During my usage, I found that the camera actually performed very well under low light conditions, capturing a lot of details while my iPhone 5 captured nothing. Unfortunately, I did not have a Lumia 920 to compare the results. Daytime photos, however, were a mixed bag – they were good for uploading on Facebook, for instance, but lacked details and sharpness when compared to those clicked with the iPhone 5. The HTC One’s camera would work great for people who mostly end up clicking photos in the evening or indoors, or those who simply click photos to share on Facebook and other social networking sites.


Reams have been written about HTC’s Sense UI layer on top of stock Android. Yes, there is nothing better than getting stock Android but Sense has been one of the more tolerable UI layer than others. The One introduces the fifth iteration of Sense and along with it BlinkFeed, which puts information directly on the homescreen. Think of BlinkFeed as having FlipBoard on your homescreen. The idea is that every time users unlock the phone they get news updates that are relevant to them without having to do anything after doing the initial setup. Users can choose to have their Facebook and Twitter feeds apart from news from hundreds of sources delivered on to their homescreen. They can even choose from different genres of news and only those delivered.

BlinkFeed is an interesting concept for those who don’t use many apps or for those who want to keep in touch with the latest updates every time they switch on their phones. Unfortunately, I am not one of them and I tend to get most of my updates from Twitter, for which I have a dedicated app. Having said that, I showed BlinkFeed to a few people and many of them were extremely receptive to the idea. While you cannot turn off BlinkFeed completely, you can sweep it to one side and program the phone to take you to a regular homescreen every time you hit the home button. This can be done by hitting the edit button on BlinkFeed homescreen and selecting the second homescreen as the default home.

Talking about software, HTC has also added a lot of goodies to the camera. There’s one called Zoe, which takes a three second video clip and 20 still shots from which users can select the exact frame they want. I believe this will come in handy for fast moving shots. HTC has also added tools like object remover and effects for editing photos. There are simply way too many options available to edit photos and get that perfect shot.


The HTC One has been a bag full of surprises. Its performance has left me speechless and no matter how hard I pushed the device, it always came out on top. I could easily get over a day of battery life from the phone with about an hour of calls, four hours of web browsing, two Gmail accounts on push, one Twitter and one Facebook account, both with push notifications turned on. One weekend, when I made less than an hour of calls along with two hours of web browsing, I was able to squeeze 37 hours on a single charge with 8 percent battery still left. This is by far the best battery performance I have seen on any smartphone, leave aside any Android phone. The Galaxy Note II comes close, but then it is also a much bigger device. Having said that, I must add that it took me over four hours to charge the One’s 2,300mAH battery from zero to full. HTC needs to look into it and possibly go for some fast charging technology as it becomes impossible to fully charge the battery unless it is left for charging overnight.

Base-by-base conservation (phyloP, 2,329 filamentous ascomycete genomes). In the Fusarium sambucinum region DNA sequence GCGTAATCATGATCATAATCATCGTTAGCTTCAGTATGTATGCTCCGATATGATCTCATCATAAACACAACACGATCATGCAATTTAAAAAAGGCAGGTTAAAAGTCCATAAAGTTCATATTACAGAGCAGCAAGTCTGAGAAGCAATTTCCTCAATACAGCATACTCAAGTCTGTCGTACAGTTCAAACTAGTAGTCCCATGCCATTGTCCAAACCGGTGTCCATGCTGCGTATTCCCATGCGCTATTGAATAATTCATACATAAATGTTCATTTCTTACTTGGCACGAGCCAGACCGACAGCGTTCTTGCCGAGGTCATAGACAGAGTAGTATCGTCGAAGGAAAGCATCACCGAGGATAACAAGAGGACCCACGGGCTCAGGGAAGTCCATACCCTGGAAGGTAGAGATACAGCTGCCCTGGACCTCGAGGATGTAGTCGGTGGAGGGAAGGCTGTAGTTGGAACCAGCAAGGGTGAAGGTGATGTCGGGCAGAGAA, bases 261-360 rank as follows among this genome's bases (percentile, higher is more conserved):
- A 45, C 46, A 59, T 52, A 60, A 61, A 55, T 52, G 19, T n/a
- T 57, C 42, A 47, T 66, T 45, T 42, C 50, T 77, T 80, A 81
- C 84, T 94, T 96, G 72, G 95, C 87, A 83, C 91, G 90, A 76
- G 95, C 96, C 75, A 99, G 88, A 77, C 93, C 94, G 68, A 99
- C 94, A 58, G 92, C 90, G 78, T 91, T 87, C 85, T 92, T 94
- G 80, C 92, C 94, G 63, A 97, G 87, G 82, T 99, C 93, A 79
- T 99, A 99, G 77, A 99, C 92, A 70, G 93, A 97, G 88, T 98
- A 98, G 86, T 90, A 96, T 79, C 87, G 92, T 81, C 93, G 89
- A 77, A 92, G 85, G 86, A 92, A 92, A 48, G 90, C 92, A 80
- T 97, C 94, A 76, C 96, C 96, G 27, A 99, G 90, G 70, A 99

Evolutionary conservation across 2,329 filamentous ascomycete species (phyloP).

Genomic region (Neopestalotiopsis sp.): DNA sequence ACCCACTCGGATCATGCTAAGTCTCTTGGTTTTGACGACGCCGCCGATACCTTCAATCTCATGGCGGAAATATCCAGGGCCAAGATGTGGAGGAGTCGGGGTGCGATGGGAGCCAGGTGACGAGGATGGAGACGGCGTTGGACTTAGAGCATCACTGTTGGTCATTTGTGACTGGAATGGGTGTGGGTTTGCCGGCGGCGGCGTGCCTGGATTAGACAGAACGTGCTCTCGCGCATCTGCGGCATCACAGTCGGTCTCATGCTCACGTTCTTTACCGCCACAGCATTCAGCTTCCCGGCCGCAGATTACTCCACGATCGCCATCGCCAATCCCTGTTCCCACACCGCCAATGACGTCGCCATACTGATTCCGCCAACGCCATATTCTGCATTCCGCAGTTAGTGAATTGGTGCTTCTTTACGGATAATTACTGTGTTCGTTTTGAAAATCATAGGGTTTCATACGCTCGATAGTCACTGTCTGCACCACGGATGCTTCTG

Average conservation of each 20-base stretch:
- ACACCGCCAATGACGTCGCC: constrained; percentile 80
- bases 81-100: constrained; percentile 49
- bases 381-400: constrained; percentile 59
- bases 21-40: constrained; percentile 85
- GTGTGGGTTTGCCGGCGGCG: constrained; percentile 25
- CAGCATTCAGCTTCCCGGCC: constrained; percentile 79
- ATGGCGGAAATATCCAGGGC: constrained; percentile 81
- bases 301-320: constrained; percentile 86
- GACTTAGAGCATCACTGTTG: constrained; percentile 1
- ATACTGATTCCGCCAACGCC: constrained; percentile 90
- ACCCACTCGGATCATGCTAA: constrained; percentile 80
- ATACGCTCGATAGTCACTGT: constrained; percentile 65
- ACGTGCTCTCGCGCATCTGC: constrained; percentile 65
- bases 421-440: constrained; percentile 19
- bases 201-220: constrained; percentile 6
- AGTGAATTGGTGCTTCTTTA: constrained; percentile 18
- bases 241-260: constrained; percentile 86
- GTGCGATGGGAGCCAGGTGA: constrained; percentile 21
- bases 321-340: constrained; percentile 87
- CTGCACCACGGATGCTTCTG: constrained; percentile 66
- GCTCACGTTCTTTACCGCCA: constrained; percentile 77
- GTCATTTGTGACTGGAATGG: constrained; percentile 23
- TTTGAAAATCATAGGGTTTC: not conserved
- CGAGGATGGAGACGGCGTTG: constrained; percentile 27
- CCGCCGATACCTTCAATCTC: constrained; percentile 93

Call quality was also above par, which I believe is due to multiple mics for noise cancelling, something that HTC calls HDR microphone. As mentioned earlier, the processor is among the fastest I have ever seen and does not heat as much as others when multitasking. Even the audio quality is above par and I find the dual-speakers on the front to be a great concept with flawless execution. The ultrapixel camera dazzles under low-light conditions but doesn’t really come out on the top in regular daylight photos.


Those who have been reading my reviews and following me on Twitter would probably already know that I am not a big fan of Android and have always found Android smartphones to be unreliable. I have struggled to find an Android smartphone that could rival the iPhone by giving a great combination of design, hardware, software and performance. Most Android smartphones with the hardware specifications are too big for my liking and lack any design sense. The ones that have good design lack in performance and battery life is usually dismal.

The HTC One changes all that for me. It has been over two weeks since I have been using the One as my primary phone and I don’t have the urge to go back to the iPhone 5, something that usually happens within the first couple of days of shifting to my review phone. At Rs 42,900, HTC has got the pricing right too.

With the right blend of design, hardware and performance, the HTC One is the closest thing to a perfect smartphone. It doesn’t get better than this. At least for now.

Photographs: Eshan Shetty